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Bare Minimum Sockets
#1
Getting started using sockets is not easy. It's complicated, unintuitive, and the documentation is less than perfect. I think it could be useful to have a "bare minimum" example of how to do certain things, perhaps with some building upon the others as I go. To that end, here's the easiest way to have a server that listens for a client to connect. All it does is print out whatever the client sends, and then it shuts down. Getting it to handle more than one client would be as easy as wrapping everything after sock.accept() in a while True loop.

To test it, I recommend curl.

import socket


def read_from_client(client):
    line_separator = b"\r\n"
    buffer = b""
    # a client let's us know it's done sending, by sending a blank line
    while buffer != line_separator:
        # read from the socket until we have a complete line
        while line_separator not in buffer:
            buffer += client.recv(4096)
        # split the first complete line off of the rest of the buffer
        (line, buffer) = buffer.split(line_separator, 1)
        # re-add the newline we just split on, so the line is unchanged
        line += line_separator
        yield line

# create a listening socket
with socket.socket(socket.AF_INET6) as sock:
    # set the ReuseAddress option, so we can restart the script
    #  regardless of errors, to ease testing
    sock.setsockopt(socket.SOL_SOCKET, socket.SO_REUSEADDR, 1)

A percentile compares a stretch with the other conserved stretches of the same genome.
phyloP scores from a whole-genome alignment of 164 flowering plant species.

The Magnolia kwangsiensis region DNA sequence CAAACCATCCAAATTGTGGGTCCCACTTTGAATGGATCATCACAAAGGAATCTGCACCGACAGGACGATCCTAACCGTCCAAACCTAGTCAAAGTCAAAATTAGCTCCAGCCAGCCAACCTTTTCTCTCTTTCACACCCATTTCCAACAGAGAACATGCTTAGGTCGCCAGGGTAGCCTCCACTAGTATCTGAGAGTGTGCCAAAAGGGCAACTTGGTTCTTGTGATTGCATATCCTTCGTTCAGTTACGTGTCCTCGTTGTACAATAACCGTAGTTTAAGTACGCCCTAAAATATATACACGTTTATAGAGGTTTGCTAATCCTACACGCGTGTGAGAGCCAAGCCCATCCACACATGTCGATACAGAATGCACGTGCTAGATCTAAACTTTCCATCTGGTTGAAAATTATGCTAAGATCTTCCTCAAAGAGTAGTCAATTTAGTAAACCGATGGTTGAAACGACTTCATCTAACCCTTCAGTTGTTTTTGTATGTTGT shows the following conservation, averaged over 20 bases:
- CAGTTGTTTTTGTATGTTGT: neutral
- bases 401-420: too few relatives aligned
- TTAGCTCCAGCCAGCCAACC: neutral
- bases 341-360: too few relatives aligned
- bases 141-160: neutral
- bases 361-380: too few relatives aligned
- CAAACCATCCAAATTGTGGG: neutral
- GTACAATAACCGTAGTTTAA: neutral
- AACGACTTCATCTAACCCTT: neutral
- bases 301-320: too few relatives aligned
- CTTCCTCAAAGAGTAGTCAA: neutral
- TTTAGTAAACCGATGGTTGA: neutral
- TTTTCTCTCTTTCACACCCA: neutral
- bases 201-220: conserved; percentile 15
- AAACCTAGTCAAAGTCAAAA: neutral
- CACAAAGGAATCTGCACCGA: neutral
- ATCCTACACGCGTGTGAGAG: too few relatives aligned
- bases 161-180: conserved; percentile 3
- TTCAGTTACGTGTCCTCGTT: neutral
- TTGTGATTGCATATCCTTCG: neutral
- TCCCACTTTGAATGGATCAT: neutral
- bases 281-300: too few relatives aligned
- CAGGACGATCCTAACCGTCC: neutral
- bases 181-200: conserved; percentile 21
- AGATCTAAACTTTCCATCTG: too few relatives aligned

# ip and port to listen to (::1 is ip6's "localhost")
    sock.bind(("::1", 9753))
    # let the OS know we're ready to start handling clients,
    #  and they can queue up for us to handle
    sock.listen()

    # block until there's a client socket
    (client_sock, addr) = sock.accept()
    with client_sock:
        # iterate over each line the client sends us
        for line in read_from_client(client_sock):
            print(line)
Output:
# (either background it, or run curl in another terminal) > python server.py b'GET / HTTP/1.1\r\n' b'Host: localhost:9753\r\n' b'User-Agent: curl/7.56.0\r\n' b'Accept: */*\r\n'
Output:
>curl -v localhost:9753/ * Trying ::1... * TCP_NODELAY set * Connected to localhost (::1) port 9753 (#0) > GET / HTTP/1.1 > Host: localhost:9753 > User-Agent: curl/7.56.0 > Accept: */* > * Empty reply from server * Connection #0 to host localhost left intact curl: (52) Empty reply from server
So you can see that curl isn't thrilled about the server not sending any sort of reply back, but the server did get all the data, and echo it out. So... mission accomplished :)
j.crater likes this post
It's dangerous to go alone!  Take this: https://docs.python.org/3/library/index.html
Kevin Flynn is my spirit animal.
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#2
Obviously, this is not good enough for real-world use.  As a simple example of why... let's say a client uses a while True block to constantly stream an infinite number of characters to the server, without ever sending a newline.  The server process fail with a MemoryError.  But that's why the "bare minimum" is almost never used in the real world, regardless of topic.
It's dangerous to go alone!  Take this: https://docs.python.org/3/library/index.html
Kevin Flynn is my spirit animal.
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